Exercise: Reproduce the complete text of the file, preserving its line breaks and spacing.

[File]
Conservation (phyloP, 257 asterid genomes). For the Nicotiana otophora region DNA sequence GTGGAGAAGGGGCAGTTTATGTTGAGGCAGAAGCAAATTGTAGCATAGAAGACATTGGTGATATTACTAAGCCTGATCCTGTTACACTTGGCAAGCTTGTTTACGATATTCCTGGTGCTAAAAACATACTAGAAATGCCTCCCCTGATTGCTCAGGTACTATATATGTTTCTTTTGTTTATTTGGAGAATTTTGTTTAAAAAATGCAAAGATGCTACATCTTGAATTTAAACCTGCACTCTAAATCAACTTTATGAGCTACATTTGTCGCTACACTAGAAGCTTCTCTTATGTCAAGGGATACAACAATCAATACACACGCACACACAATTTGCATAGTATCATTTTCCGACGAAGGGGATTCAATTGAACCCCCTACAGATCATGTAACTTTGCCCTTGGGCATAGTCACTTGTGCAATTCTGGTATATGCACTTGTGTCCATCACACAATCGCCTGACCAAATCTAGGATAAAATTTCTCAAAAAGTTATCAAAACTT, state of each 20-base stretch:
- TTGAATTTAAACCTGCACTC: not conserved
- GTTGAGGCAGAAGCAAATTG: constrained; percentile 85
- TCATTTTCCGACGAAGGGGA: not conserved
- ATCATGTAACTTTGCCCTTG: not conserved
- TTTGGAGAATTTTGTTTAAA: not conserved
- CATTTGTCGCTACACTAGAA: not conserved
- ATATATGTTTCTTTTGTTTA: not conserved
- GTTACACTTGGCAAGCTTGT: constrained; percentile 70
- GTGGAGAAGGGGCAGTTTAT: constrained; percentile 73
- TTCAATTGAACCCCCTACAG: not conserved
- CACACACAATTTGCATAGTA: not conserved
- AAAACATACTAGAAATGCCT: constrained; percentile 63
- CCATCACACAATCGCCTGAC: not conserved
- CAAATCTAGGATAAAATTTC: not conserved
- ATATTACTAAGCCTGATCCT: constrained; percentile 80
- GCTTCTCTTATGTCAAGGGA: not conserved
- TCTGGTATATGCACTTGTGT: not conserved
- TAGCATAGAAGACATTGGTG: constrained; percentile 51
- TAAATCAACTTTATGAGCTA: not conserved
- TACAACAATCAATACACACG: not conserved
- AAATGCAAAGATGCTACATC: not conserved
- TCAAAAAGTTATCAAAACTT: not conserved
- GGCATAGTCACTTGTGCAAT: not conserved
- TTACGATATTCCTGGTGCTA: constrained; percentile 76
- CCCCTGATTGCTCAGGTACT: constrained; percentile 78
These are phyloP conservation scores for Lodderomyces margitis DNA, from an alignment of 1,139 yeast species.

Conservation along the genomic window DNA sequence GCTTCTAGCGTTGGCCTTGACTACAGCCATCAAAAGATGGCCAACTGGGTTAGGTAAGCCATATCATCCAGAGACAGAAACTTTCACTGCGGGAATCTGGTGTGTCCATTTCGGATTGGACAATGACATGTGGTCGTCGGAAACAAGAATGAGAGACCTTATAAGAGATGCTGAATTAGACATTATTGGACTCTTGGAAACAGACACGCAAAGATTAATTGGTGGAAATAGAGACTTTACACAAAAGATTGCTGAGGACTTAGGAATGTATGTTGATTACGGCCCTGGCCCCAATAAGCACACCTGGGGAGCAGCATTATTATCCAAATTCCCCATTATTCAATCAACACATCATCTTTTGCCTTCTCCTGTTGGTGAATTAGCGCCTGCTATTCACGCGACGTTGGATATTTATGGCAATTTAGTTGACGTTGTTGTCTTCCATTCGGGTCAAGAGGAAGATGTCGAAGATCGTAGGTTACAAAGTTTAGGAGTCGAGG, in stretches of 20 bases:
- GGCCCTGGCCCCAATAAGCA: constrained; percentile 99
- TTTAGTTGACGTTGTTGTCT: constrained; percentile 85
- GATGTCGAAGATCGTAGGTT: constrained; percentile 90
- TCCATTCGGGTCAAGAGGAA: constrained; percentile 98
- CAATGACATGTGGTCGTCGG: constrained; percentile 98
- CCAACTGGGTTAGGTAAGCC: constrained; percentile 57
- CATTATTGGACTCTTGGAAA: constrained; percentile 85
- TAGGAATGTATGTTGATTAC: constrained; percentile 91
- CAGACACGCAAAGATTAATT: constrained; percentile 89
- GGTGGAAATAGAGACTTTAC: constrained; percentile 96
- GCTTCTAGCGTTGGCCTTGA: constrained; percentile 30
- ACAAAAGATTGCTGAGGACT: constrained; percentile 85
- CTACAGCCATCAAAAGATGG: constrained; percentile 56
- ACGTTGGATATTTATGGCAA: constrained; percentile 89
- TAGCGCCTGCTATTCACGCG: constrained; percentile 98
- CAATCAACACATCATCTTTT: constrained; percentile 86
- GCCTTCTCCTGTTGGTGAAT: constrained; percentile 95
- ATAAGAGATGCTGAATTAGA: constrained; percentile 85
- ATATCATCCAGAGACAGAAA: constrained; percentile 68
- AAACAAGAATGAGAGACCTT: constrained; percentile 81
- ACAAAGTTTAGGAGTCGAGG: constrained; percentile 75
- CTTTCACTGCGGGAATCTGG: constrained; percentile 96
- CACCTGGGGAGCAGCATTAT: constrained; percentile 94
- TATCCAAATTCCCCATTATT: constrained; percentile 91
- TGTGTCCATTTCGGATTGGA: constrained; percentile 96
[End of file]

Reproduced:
Conservation (phyloP, 257 asterid genomes). For the Nicotiana otophora region DNA sequence GTGGAGAAGGGGCAGTTTATGTTGAGGCAGAAGCAAATTGTAGCATAGAAGACATTGGTGATATTACTAAGCCTGATCCTGTTACACTTGGCAAGCTTGTTTACGATATTCCTGGTGCTAAAAACATACTAGAAATGCCTCCCCTGATTGCTCAGGTACTATATATGTTTCTTTTGTTTATTTGGAGAATTTTGTTTAAAAAATGCAAAGATGCTACATCTTGAATTTAAACCTGCACTCTAAATCAACTTTATGAGCTACATTTGTCGCTACACTAGAAGCTTCTCTTATGTCAAGGGATACAACAATCAATACACACGCACACACAATTTGCATAGTATCATTTTCCGACGAAGGGGATTCAATTGAACCCCCTACAGATCATGTAACTTTGCCCTTGGGCATAGTCACTTGTGCAATTCTGGTATATGCACTTGTGTCCATCACACAATCGCCTGACCAAATCTAGGATAAAATTTCTCAAAAAGTTATCAAAACTT, state of each 20-base stretch:
- TTGAATTTAAACCTGCACTC: not conserved
- GTTGAGGCAGAAGCAAATTG: constrained; percentile 85
- TCATTTTCCGACGAAGGGGA: not conserved
- ATCATGTAACTTTGCCCTTG: not conserved
- TTTGGAGAATTTTGTTTAAA: not conserved
- CATTTGTCGCTACACTAGAA: not conserved
- ATATATGTTTCTTTTGTTTA: not conserved
- GTTACACTTGGCAAGCTTGT: constrained; percentile 70
- GTGGAGAAGGGGCAGTTTAT: constrained; percentile 73
- TTCAATTGAACCCCCTACAG: not conserved
- CACACACAATTTGCATAGTA: not conserved
- AAAACATACTAGAAATGCCT: constrained; percentile 63
- CCATCACACAATCGCCTGAC: not conserved
- CAAATCTAGGATAAAATTTC: not conserved
- ATATTACTAAGCCTGATCCT: constrained; percentile 80
- GCTTCTCTTATGTCAAGGGA: not conserved
- TCTGGTATATGCACTTGTGT: not conserved
- TAGCATAGAAGACATTGGTG: constrained; percentile 51
- TAAATCAACTTTATGAGCTA: not conserved
- TACAACAATCAATACACACG: not conserved
- AAATGCAAAGATGCTACATC: not conserved
- TCAAAAAGTTATCAAAACTT: not conserved
- GGCATAGTCACTTGTGCAAT: not conserved
- TTACGATATTCCTGGTGCTA: constrained; percentile 76
- CCCCTGATTGCTCAGGTACT: constrained; percentile 78
These are phyloP conservation scores for Lodderomyces margitis DNA, from an alignment of 1,139 yeast species.

Conservation along the genomic window DNA sequence GCTTCTAGCGTTGGCCTTGACTACAGCCATCAAAAGATGGCCAACTGGGTTAGGTAAGCCATATCATCCAGAGACAGAAACTTTCACTGCGGGAATCTGGTGTGTCCATTTCGGATTGGACAATGACATGTGGTCGTCGGAAACAAGAATGAGAGACCTTATAAGAGATGCTGAATTAGACATTATTGGACTCTTGGAAACAGACACGCAAAGATTAATTGGTGGAAATAGAGACTTTACACAAAAGATTGCTGAGGACTTAGGAATGTATGTTGATTACGGCCCTGGCCCCAATAAGCACACCTGGGGAGCAGCATTATTATCCAAATTCCCCATTATTCAATCAACACATCATCTTTTGCCTTCTCCTGTTGGTGAATTAGCGCCTGCTATTCACGCGACGTTGGATATTTATGGCAATTTAGTTGACGTTGTTGTCTTCCATTCGGGTCAAGAGGAAGATGTCGAAGATCGTAGGTTACAAAGTTTAGGAGTCGAGG, in stretches of 20 bases:
- GGCCCTGGCCCCAATAAGCA: constrained; percentile 99
- TTTAGTTGACGTTGTTGTCT: constrained; percentile 85
- GATGTCGAAGATCGTAGGTT: constrained; percentile 90
- TCCATTCGGGTCAAGAGGAA: constrained; percentile 98
- CAATGACATGTGGTCGTCGG: constrained; percentile 98
- CCAACTGGGTTAGGTAAGCC: constrained; percentile 57
- CATTATTGGACTCTTGGAAA: constrained; percentile 85
- TAGGAATGTATGTTGATTAC: constrained; percentile 91
- CAGACACGCAAAGATTAATT: constrained; percentile 89
- GGTGGAAATAGAGACTTTAC: constrained; percentile 96
- GCTTCTAGCGTTGGCCTTGA: constrained; percentile 30
- ACAAAAGATTGCTGAGGACT: constrained; percentile 85
- CTACAGCCATCAAAAGATGG: constrained; percentile 56
- ACGTTGGATATTTATGGCAA: constrained; percentile 89
- TAGCGCCTGCTATTCACGCG: constrained; percentile 98
- CAATCAACACATCATCTTTT: constrained; percentile 86
- GCCTTCTCCTGTTGGTGAAT: constrained; percentile 95
- ATAAGAGATGCTGAATTAGA: constrained; percentile 85
- ATATCATCCAGAGACAGAAA: constrained; percentile 68
- AAACAAGAATGAGAGACCTT: constrained; percentile 81
- ACAAAGTTTAGGAGTCGAGG: constrained; percentile 75
- CTTTCACTGCGGGAATCTGG: constrained; percentile 96
- CACCTGGGGAGCAGCATTAT: constrained; percentile 94
- TATCCAAATTCCCCATTATT: constrained; percentile 91
- TGTGTCCATTTCGGATTGGA: constrained; percentile 96